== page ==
Sewing has been woven into the fabric of my life for as long as I can remember. Certainly, as a six-year-old, when I read Beatrix Potter’s The Tailor of Gloucester, I was smitten by the descriptions of “cherry-coloured twist” and “button-holes so small that they looked like they had been made by little mice”. Later, when my aunt took me to Dickins & Jones’ haberdashery department, I had a joy meltdown. I knew that I had arrived in paradise. To me, this place was infinitely more spellbinding than Hamleys down the road. From then on, the annual Christmas pilgrimage to see the lights of Regent Street was always polished off with a couple of hours spent weighing up the comparative merits of one shiny braid against another.
On a school trip to the Victoria and Albert Museum, I then discovered the ravishingly beautiful 18th-century clothes in the costume court. Here were mesmerising outfits made of stuffs of wool, silk and linen, woven or embroidered extravagantly with colour mixes of cerise and chocolate, pale blue and snuff, or elephant’s breath and moss. Best of all, however, were the diamond buttons.
Aged 15, I left my Dorset boarding school and went to art school in New York to study fashion and the craft of making clothes. I, like Beatrix Potter’s little mice, learnt to sew tiny stitches and to pull cross-threads on calico, to drape on the stand, and cut and snip until the shape was right. Unlike them, I did not sing charming little songs. I found that learning to design and make clothes was complex and arduous. When I started my business, it wasn’t unusual to sit up sewing all night for days on end while preparing a collection or filling in orders. As soon as I could afford to hand over the sewing machine and needles to someone else better qualified, I did.
Last October, I went to Charleston in Sussex where the artists Duncan Grant and Vanessa Bell lived and worked, covering every available surface of their home with their own paintings, fabrics, prints and ceramics. Practically nothing was unadorned. What really caught my eye, however, were the beautiful cross-stitch needleworks. These were to be found on everything, from cushions to chairs to day beds and even mirror frames. Duncan and Vanessa would design the pieces and then Duncan’s mother, Ethel (and sometimes his aunt), would beaver away turning them into embroideries.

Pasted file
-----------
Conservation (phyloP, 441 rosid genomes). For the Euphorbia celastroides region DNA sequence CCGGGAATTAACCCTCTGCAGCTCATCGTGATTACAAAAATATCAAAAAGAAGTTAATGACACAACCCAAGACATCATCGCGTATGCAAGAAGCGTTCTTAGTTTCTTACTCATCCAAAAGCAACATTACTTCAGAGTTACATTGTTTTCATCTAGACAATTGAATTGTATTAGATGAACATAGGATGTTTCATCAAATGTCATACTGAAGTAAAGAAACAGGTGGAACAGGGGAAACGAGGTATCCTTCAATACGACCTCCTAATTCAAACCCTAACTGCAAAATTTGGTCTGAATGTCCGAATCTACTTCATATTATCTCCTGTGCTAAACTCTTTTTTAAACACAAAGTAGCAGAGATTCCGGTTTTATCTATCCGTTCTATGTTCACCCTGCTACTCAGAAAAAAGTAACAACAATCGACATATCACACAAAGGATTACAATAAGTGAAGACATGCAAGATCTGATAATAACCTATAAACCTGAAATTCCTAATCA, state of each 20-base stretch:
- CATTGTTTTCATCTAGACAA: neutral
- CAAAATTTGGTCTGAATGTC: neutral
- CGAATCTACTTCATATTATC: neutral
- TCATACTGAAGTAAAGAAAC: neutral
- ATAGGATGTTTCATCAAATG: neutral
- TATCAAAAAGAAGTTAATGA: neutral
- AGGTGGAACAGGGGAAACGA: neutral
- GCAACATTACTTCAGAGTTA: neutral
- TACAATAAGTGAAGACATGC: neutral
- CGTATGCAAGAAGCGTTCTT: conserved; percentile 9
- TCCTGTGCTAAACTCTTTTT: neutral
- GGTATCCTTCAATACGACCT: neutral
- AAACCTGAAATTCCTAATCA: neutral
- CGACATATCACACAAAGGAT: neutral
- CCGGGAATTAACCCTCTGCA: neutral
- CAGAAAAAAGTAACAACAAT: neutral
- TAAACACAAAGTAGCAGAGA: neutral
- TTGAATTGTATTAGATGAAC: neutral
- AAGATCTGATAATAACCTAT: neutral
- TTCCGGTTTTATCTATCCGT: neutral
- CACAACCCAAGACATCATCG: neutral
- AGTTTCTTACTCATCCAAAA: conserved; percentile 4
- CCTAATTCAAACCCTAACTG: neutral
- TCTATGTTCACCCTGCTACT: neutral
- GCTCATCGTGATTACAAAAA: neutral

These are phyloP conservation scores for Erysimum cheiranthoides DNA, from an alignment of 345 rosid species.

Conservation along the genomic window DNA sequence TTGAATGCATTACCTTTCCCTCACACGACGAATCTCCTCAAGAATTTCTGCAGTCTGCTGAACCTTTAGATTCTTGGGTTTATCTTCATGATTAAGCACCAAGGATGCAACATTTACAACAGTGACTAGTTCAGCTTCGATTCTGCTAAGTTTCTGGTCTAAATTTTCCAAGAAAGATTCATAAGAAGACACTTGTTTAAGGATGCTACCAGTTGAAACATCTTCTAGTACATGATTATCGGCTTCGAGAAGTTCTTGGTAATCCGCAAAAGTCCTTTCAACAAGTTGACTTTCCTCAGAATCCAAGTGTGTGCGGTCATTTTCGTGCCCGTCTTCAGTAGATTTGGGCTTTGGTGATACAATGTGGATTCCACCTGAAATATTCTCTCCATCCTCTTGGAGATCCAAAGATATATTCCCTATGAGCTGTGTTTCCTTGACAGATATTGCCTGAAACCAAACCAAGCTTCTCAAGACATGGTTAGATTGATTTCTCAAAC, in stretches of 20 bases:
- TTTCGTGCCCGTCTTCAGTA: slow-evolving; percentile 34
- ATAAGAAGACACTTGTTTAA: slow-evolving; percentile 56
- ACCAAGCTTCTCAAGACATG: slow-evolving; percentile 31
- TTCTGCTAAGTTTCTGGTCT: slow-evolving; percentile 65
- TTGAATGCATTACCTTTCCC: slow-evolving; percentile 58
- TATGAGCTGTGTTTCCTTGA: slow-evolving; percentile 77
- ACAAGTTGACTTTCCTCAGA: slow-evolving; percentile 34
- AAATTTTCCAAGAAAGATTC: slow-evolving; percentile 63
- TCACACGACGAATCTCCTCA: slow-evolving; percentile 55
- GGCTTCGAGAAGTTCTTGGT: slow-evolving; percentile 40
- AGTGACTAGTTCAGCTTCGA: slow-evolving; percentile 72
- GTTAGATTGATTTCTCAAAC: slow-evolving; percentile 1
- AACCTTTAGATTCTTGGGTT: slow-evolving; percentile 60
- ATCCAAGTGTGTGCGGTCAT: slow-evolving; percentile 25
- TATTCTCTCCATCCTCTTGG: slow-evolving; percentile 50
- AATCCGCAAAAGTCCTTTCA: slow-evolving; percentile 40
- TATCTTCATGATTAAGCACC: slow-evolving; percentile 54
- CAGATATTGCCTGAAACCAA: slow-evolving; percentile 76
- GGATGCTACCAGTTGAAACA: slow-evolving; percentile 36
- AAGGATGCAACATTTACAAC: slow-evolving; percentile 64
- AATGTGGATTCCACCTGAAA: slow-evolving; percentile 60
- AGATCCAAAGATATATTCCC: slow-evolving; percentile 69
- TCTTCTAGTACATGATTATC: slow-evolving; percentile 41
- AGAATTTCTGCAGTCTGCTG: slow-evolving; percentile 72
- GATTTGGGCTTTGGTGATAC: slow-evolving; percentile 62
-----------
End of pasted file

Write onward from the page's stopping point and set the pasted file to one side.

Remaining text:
Inspired, I thought that I would give needlework a stab, and so I went back to my studio and got some rudimentary lessons in cross-stitching. I found out you can send via the internet any image that you fancy, which can then be printed on canvas and sent back, ready to embroider.
Here in my hand once again was the needle, discarded so long ago. I’m afraid that the absence showed, and from the outset things did not go according to plan. My wools got tangled in monstrous cat’s cradles and would twist and knot as if to spite me. My girlfriends sucked their teeth in disapproval at my tension. I also felt hampered by having to lug around a cumbersome wooden frame (which eventually got discarded on a bonfire on the banks of the river Nile). Predictably my first attempt at needle-working (one of Duncan Grant’s designs) ended up looking like the handiwork of a furious, drunken gorilla.
It is generally acknowledged that embroidery is not a particularly butch pursuit and I found initially (as a man) that I was very shy of pulling my piece (of needlework) out in public. In the end I just became oblivious to stares. In fact, I’ve found that most people don’t care a fig as long as you don’t poke them repeatedly in the eye with your needle.
My hope is that, with time and some much-needed lessons, my technique will improve and I will be able to hold my head up in the company of the Ethel Grants of this world. But in the meantime I have found a hobby that gives me peace, pleasure and satisfaction.
I have just finished my second piece of needlework. It is from a painting by my husband, Oisin Byrne, of a bunch of flowers. These were tulips that I had planted, then picked and stuck in a pot. He took them to his studio and drew them. I photographed the painting and made a needlework of it.